Weekly Entertainment Guide – Year of the Bard, 'Cherokee' and Comin’ Home
Gloucester City Seniors Assn. Finally Have A Home

Lincoln Goes Hollywood | cnbnews.net

Mauldin_Lincoln_weeping cartoon

By John Reynolds


Lincoln: the guy on the copper penny; self-taught student of Shakespeare and the Bible; rail-splitter, backwoods lawyer; jokester with a crazy-assed wife; 16th president of the United States and preserver of the Union; said a few words at Gettysburg and turned out to be the most quoted American in history; the subject of 14,000 books, hitting the big time when one was made into a Hollywood movie. And if he were still alive, he'd be on Oprah.

I picked up the DVD at the library last week. Being the movie came out in 2012,  I figured

the waiting list would be short. The DVD must have been popular, it had a couple of bad spots. The movie focused on the last four months of the Civil War, and as it turned out, Lincoln's life. It was based, in part, on Doris Kearns Goodwin's book, Team Of Rivals, which I read a few years ago, also borrowed from the Gloucester Township library.

The movie showed how Lincoln was able to buy and persuade votes in order to pass the 13th Amendment which freed the slaves, while also trying to end the bloody war and minimize the carnage, which up to that point cost the North and South 600,000 lives. Hollywood stresses the ending of slavery – the feel-good story of righting the wrongs caused by the slave economy, and of the equality of all people – and minimizies the role that states rights and the economic-political-cultural struggle between the industrial North and the agrarian South played in the Civil War.

Daniel Day-Lewis captured the essence of Lincoln: the awkward, stooped gait; the high pitched western twang;  the folksy humor and political shrewdness; and his moral strength in the face of great adversity – the American experiment in democracy was failing and the country was breaking apart. He battled members of his own party, the Northern abolitionists who thought he was too soft on the seceding South, and the moderates who thought he could end the War sooner by negotiating with the South. He was called an uncouth hick by Ivy League Republicans, and worse by the rival Democrats who thought he was wasting too many lives in a War instigated by the abolitionists. Southerners would have lynched him on the spot.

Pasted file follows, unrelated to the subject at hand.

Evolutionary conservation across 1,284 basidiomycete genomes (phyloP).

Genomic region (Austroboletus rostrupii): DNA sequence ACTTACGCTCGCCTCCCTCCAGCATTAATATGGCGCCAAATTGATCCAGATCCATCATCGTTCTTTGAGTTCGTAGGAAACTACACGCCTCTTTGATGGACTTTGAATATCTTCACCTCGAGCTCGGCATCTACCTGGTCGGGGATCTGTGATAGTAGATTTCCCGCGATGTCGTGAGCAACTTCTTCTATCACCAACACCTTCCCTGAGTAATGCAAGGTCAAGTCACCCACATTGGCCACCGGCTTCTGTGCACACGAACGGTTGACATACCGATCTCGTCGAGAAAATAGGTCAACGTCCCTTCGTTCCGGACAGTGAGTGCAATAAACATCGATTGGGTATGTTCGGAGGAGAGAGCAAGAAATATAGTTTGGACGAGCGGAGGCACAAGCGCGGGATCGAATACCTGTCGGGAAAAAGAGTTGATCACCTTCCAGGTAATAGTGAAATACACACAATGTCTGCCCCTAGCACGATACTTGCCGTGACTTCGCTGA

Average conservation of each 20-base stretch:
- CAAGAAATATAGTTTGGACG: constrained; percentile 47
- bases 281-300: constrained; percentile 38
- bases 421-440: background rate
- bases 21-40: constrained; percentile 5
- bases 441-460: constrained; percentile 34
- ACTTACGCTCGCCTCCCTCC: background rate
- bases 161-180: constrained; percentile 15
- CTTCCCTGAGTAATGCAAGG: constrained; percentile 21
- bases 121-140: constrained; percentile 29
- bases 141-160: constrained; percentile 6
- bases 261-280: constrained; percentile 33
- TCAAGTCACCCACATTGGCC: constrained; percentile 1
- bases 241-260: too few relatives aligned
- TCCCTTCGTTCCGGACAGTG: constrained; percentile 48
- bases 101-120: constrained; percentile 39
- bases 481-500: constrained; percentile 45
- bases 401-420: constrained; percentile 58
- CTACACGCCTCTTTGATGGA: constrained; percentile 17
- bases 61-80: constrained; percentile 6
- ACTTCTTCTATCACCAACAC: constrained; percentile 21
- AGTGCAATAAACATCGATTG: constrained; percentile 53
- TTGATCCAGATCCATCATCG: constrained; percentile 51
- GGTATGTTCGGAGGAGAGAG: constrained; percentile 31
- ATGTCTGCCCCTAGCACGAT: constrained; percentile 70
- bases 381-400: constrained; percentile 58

At the beginning of the War, for two years, he received nothing but bad news from the front in Virginia. His Generals were getting whipped by the Confederate Army led by Robert E. Lee, and when he came home at night after a hard day at the office, he faced his biggest battle with his wife who was losing her mind, going on shopping sprees to decorate the White House. Through it all, he held it together, along with his family and the country.

His wife, Mary Todd Lincoln, was played by Sally Field who did a great job portraying the self-pitying, border state aristocrat who was going through a mental breakdown, losing a young son at the beginning of the War, and cracking up as the War dragged on and the criticism of her husband mounted as the dead bodies piled up.

The self-righteous, abolitionist Republican, Thaddeus Stevens was played by Tommy Lee Jones, who also put in a fine performance. After Lincoln was assassinated, the vindictive radicals like Stevens took over, and for ten years during reconstruction, exacted severe retribution from the conquered South which took over one hundred years to redress, delaying the reconciliation between the North and South. If Lincoln would have lived, I believe reconciliation would have taken two generations.

The best scenes in the movie were on the floor of Congress where the Democrats and Republicans were debating whether ending slavery or the War was more important. The rhetoric was running at full throttle, and watching the verbal sparing between those connoisseurs of caustic wit was worth the price of admission.

I give Lincoln two thumbs up and the radical Republicans like Stevens the finger for causing unnecessary loss of life and bitterness between the North and South for over a hundred years after the War, from Reconstruction to the Civil Rights movement, and beyond.


Enhanced by Zemanta